Prehistoric Feminine Icons

In this blog post I’d like to take you with me on a recent visit to the special exhibition “Arts and Prehistory”* in the Museum of Mankind (Musée de l’Homme) in Paris.**

Like the Feminine Power in London exhibition I wrote about last year, this is another ode to human imagination and creativity in connection to the mystery of life.

The exhibition features women figurines and cave paintings from dating between 26.000-34.000 years old, and I wonder how these prehistoric icons can inspire us to look at female bodies today…

As an anthropologist, ethnographic museums like these are among my favourites, with superb displays taking you on a journey through the incredible diversity of human culture, art, biology, evolution, medicine, spirituality and ritual across the world. Masks, mythology, ritual practice, divination and healing tools, what’s not to like?

The Exhibition

Did you know that the female body engraved in rock walls, sculpted from mammoth teeth or bones, antlers, soapstone, limestone or even wood, is one of the most prominent ‘topics’ of our artistic ancestors?

The exhibition displays women figurines and cave paintings from all over Europe, Russia and the Middle East dating between 26.000-34.000 years old. To date, over a 100 such statuettes have been discovered, and archeologists dubbed them ‘Venuses’, in honour of the Greek/Roman Goddess.

Sculptures either emphasise the voluptuousness and curviness of the female body, with round bellies, buttocks and thighs and voluminous breasts, or display a stylised vulva with a simple triangle. Sometimes the focus is on the torso only, without arms or legs. Sometimes they appear Maiden-like with flat bellies, other times pregnant, or with empty, saggy breasts. Each is beautiful in her own right, in one of the phases of womanhood.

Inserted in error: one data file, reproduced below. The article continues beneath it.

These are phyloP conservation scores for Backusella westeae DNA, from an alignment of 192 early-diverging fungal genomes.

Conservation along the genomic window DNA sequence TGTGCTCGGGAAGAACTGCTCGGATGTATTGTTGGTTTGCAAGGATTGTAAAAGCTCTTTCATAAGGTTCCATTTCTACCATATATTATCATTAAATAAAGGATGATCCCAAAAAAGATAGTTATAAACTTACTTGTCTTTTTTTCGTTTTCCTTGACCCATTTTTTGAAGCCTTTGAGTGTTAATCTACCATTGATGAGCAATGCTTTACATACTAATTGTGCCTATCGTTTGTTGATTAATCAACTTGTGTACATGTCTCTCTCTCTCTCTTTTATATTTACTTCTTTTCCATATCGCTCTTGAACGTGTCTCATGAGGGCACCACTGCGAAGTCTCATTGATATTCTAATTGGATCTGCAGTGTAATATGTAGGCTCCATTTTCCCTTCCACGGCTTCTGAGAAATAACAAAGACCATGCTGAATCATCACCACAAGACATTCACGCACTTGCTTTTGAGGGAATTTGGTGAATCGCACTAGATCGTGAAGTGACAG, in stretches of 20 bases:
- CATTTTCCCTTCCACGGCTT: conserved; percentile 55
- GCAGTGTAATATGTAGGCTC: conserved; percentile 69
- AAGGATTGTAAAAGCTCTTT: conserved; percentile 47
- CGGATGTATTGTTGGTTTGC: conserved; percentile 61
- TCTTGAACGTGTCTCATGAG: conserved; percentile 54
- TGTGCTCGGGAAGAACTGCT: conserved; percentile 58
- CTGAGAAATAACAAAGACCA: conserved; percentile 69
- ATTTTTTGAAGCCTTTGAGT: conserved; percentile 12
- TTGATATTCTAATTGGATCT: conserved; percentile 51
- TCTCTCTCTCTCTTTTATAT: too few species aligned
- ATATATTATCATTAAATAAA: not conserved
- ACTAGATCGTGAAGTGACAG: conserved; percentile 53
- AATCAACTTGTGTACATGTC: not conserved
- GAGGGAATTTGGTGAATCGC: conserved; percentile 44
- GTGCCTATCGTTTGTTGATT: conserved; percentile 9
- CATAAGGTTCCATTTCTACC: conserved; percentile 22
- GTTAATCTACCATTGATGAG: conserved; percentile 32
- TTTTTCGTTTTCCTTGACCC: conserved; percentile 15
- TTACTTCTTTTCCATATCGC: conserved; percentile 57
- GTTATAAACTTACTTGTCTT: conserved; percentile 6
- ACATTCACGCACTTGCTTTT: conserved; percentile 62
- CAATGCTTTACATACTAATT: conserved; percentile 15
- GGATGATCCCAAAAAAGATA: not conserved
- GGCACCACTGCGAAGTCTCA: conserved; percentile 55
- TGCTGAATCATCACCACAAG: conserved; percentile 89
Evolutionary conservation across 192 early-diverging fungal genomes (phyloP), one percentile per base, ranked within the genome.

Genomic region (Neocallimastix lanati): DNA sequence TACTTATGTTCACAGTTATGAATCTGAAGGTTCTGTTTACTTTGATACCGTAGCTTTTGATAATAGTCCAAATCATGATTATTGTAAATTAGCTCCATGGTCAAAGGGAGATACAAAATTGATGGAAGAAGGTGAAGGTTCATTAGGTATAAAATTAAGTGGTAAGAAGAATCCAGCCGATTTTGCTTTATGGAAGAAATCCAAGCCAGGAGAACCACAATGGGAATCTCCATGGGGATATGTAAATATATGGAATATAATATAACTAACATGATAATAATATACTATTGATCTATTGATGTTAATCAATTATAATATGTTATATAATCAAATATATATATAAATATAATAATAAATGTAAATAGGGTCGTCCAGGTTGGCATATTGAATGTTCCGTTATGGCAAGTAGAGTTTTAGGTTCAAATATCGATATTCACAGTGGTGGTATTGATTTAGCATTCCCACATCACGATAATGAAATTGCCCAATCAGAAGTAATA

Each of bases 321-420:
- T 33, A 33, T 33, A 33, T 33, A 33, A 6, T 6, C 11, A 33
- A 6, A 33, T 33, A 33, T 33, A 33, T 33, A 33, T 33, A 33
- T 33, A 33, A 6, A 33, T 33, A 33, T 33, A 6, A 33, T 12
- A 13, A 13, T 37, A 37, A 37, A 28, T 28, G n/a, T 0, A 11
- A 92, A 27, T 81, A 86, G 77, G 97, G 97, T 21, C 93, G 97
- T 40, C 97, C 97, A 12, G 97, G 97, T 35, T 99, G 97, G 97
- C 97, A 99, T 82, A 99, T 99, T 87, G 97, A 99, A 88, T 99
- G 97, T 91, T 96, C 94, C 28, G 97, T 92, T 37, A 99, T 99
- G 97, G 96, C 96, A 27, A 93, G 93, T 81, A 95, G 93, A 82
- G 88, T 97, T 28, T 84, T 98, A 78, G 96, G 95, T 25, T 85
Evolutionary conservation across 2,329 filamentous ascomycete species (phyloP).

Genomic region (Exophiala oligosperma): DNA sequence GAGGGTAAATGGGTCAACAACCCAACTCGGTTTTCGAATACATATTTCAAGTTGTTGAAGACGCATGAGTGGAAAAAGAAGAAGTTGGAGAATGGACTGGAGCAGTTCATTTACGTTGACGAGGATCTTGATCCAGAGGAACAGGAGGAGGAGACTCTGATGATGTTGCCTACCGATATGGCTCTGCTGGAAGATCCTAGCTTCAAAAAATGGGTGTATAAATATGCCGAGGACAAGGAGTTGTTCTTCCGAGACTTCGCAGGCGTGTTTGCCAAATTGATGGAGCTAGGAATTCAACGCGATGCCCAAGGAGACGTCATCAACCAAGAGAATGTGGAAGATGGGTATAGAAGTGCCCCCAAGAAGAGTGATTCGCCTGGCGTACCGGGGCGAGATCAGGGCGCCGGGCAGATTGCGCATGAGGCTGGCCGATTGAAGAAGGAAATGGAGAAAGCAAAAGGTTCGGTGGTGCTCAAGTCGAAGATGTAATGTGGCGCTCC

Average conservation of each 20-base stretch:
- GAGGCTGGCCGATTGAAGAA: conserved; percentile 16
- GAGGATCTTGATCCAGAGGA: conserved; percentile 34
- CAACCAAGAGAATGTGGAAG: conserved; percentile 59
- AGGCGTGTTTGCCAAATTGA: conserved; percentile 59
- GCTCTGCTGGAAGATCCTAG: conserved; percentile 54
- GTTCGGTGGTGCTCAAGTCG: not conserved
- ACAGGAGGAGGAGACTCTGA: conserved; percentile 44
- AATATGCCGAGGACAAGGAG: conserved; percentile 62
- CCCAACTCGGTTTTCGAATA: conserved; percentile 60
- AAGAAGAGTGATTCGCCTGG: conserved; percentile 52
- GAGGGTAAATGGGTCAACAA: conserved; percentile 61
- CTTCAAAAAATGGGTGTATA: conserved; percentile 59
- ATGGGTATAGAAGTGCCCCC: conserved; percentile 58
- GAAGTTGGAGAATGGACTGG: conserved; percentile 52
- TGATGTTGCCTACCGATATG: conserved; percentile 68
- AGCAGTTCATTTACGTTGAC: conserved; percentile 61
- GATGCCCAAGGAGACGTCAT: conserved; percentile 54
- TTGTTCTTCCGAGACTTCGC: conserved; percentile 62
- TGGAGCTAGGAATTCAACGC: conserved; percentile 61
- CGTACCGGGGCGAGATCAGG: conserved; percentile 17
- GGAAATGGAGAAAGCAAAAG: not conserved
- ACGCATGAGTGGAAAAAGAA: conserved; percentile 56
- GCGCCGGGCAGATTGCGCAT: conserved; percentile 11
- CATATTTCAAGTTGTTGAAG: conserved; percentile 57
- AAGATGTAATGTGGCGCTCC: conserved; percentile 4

Like so much of the prehistoric art, we don’t know why they feature so prominently – indeed they appear much more often than representations of male bodies! Perhaps as a matriarchic icon they referred to social organisation, or they served a fertility talisman during rituals or to mark births… Perhaps they were portraits of actual women the artists loved. 

Whatever the reason of these prehistoric artists, such “iconic representation of femininity” (quote from the exhibition displays) were so important that our ancestors spent precious time on carving them.

Meeting the Goddess

Although there were many more, the next three Venuses feature prominently in the exhibition. 

Venus de Pataud

20 cm high, limestone, 26-21.000 years, Dordogne

In the centre of the limestone block you see a slender but pregnant female form. Here you can get a better idea of her shape. It was quite mesmerising to be drawn into the stone and hang out with her.

Venus de Lespugue 

15 cm high, mammoth tooth, 27.000 years, Haute-Garonne

This “Mona Lisa of prehistoric art” has a voluptuous front and back, and when turned around, even intricately detailed hair coming all the way down her buttocks. It was possible to hold a replica, which brought out these details and made the connection with the artist come alive after all this time.